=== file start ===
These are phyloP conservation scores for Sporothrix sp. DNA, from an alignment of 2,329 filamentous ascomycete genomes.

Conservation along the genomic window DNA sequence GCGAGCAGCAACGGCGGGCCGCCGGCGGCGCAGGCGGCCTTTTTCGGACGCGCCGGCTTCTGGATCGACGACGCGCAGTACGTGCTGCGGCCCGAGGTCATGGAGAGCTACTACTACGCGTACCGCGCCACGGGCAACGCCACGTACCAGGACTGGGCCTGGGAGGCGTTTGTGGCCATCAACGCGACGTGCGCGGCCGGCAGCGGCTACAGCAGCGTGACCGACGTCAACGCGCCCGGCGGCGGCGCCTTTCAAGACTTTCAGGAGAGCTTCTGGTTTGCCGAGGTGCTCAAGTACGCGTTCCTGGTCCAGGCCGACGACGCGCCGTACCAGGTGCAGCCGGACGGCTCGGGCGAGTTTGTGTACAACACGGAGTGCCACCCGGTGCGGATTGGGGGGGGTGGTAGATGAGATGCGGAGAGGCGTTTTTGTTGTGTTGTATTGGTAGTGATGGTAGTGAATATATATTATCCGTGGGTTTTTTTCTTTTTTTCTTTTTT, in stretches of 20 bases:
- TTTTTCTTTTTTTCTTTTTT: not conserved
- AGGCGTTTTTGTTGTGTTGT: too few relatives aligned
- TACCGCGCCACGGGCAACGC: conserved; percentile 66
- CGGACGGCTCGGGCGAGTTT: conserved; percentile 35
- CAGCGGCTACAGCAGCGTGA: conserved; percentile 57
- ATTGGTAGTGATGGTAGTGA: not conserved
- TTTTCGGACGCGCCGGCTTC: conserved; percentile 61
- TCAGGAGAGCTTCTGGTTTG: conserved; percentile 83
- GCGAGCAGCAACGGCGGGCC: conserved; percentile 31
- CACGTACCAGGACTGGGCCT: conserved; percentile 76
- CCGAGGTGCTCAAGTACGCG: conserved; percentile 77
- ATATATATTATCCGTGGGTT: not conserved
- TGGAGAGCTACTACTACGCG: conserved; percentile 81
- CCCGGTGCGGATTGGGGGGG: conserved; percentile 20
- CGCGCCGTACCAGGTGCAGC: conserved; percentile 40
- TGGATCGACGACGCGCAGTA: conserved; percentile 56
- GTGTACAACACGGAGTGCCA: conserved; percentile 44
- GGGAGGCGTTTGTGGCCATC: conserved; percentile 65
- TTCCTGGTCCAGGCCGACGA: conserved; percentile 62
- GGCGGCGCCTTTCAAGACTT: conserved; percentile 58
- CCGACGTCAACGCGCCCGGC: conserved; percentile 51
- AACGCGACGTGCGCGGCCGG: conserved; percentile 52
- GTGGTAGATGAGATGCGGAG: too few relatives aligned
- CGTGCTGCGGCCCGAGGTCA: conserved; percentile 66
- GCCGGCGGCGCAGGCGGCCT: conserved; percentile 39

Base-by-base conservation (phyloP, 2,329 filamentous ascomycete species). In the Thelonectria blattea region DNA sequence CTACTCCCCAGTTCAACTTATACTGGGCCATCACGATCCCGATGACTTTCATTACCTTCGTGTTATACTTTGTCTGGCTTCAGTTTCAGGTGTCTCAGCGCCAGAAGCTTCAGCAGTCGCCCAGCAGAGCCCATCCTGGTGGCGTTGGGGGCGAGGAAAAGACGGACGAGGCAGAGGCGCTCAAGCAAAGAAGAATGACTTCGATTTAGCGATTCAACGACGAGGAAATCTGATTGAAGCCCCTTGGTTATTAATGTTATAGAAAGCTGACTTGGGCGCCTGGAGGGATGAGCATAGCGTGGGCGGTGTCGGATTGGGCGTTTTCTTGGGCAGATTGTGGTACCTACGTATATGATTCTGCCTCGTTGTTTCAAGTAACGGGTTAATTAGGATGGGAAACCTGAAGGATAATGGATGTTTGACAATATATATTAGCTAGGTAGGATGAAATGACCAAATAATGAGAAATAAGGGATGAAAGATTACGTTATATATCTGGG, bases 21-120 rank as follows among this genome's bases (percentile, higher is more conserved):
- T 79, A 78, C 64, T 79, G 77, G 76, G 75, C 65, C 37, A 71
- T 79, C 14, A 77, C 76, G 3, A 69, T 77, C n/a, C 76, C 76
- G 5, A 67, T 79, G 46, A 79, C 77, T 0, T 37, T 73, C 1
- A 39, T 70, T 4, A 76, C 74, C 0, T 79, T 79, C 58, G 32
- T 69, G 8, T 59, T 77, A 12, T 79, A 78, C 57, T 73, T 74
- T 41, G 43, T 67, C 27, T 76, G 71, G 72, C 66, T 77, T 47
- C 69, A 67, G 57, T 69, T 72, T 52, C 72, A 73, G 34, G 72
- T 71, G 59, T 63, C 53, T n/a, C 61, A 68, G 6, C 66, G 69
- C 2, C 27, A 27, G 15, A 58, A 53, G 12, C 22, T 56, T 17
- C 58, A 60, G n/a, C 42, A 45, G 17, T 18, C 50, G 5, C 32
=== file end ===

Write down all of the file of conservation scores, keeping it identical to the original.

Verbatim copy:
These are phyloP conservation scores for Sporothrix sp. DNA, from an alignment of 2,329 filamentous ascomycete genomes.

Conservation along the genomic window DNA sequence GCGAGCAGCAACGGCGGGCCGCCGGCGGCGCAGGCGGCCTTTTTCGGACGCGCCGGCTTCTGGATCGACGACGCGCAGTACGTGCTGCGGCCCGAGGTCATGGAGAGCTACTACTACGCGTACCGCGCCACGGGCAACGCCACGTACCAGGACTGGGCCTGGGAGGCGTTTGTGGCCATCAACGCGACGTGCGCGGCCGGCAGCGGCTACAGCAGCGTGACCGACGTCAACGCGCCCGGCGGCGGCGCCTTTCAAGACTTTCAGGAGAGCTTCTGGTTTGCCGAGGTGCTCAAGTACGCGTTCCTGGTCCAGGCCGACGACGCGCCGTACCAGGTGCAGCCGGACGGCTCGGGCGAGTTTGTGTACAACACGGAGTGCCACCCGGTGCGGATTGGGGGGGGTGGTAGATGAGATGCGGAGAGGCGTTTTTGTTGTGTTGTATTGGTAGTGATGGTAGTGAATATATATTATCCGTGGGTTTTTTTCTTTTTTTCTTTTTT, in stretches of 20 bases:
- TTTTTCTTTTTTTCTTTTTT: not conserved
- AGGCGTTTTTGTTGTGTTGT: too few relatives aligned
- TACCGCGCCACGGGCAACGC: conserved; percentile 66
- CGGACGGCTCGGGCGAGTTT: conserved; percentile 35
- CAGCGGCTACAGCAGCGTGA: conserved; percentile 57
- ATTGGTAGTGATGGTAGTGA: not conserved
- TTTTCGGACGCGCCGGCTTC: conserved; percentile 61
- TCAGGAGAGCTTCTGGTTTG: conserved; percentile 83
- GCGAGCAGCAACGGCGGGCC: conserved; percentile 31
- CACGTACCAGGACTGGGCCT: conserved; percentile 76
- CCGAGGTGCTCAAGTACGCG: conserved; percentile 77
- ATATATATTATCCGTGGGTT: not conserved
- TGGAGAGCTACTACTACGCG: conserved; percentile 81
- CCCGGTGCGGATTGGGGGGG: conserved; percentile 20
- CGCGCCGTACCAGGTGCAGC: conserved; percentile 40
- TGGATCGACGACGCGCAGTA: conserved; percentile 56
- GTGTACAACACGGAGTGCCA: conserved; percentile 44
- GGGAGGCGTTTGTGGCCATC: conserved; percentile 65
- TTCCTGGTCCAGGCCGACGA: conserved; percentile 62
- GGCGGCGCCTTTCAAGACTT: conserved; percentile 58
- CCGACGTCAACGCGCCCGGC: conserved; percentile 51
- AACGCGACGTGCGCGGCCGG: conserved; percentile 52
- GTGGTAGATGAGATGCGGAG: too few relatives aligned
- CGTGCTGCGGCCCGAGGTCA: conserved; percentile 66
- GCCGGCGGCGCAGGCGGCCT: conserved; percentile 39

Base-by-base conservation (phyloP, 2,329 filamentous ascomycete species). In the Thelonectria blattea region DNA sequence CTACTCCCCAGTTCAACTTATACTGGGCCATCACGATCCCGATGACTTTCATTACCTTCGTGTTATACTTTGTCTGGCTTCAGTTTCAGGTGTCTCAGCGCCAGAAGCTTCAGCAGTCGCCCAGCAGAGCCCATCCTGGTGGCGTTGGGGGCGAGGAAAAGACGGACGAGGCAGAGGCGCTCAAGCAAAGAAGAATGACTTCGATTTAGCGATTCAACGACGAGGAAATCTGATTGAAGCCCCTTGGTTATTAATGTTATAGAAAGCTGACTTGGGCGCCTGGAGGGATGAGCATAGCGTGGGCGGTGTCGGATTGGGCGTTTTCTTGGGCAGATTGTGGTACCTACGTATATGATTCTGCCTCGTTGTTTCAAGTAACGGGTTAATTAGGATGGGAAACCTGAAGGATAATGGATGTTTGACAATATATATTAGCTAGGTAGGATGAAATGACCAAATAATGAGAAATAAGGGATGAAAGATTACGTTATATATCTGGG, bases 21-120 rank as follows among this genome's bases (percentile, higher is more conserved):
- T 79, A 78, C 64, T 79, G 77, G 76, G 75, C 65, C 37, A 71
- T 79, C 14, A 77, C 76, G 3, A 69, T 77, C n/a, C 76, C 76
- G 5, A 67, T 79, G 46, A 79, C 77, T 0, T 37, T 73, C 1
- A 39, T 70, T 4, A 76, C 74, C 0, T 79, T 79, C 58, G 32
- T 69, G 8, T 59, T 77, A 12, T 79, A 78, C 57, T 73, T 74
- T 41, G 43, T 67, C 27, T 76, G 71, G 72, C 66, T 77, T 47
- C 69, A 67, G 57, T 69, T 72, T 52, C 72, A 73, G 34, G 72
- T 71, G 59, T 63, C 53, T n/a, C 61, A 68, G 6, C 66, G 69
- C 2, C 27, A 27, G 15, A 58, A 53, G 12, C 22, T 56, T 17
- C 58, A 60, G n/a, C 42, A 45, G 17, T 18, C 50, G 5, C 32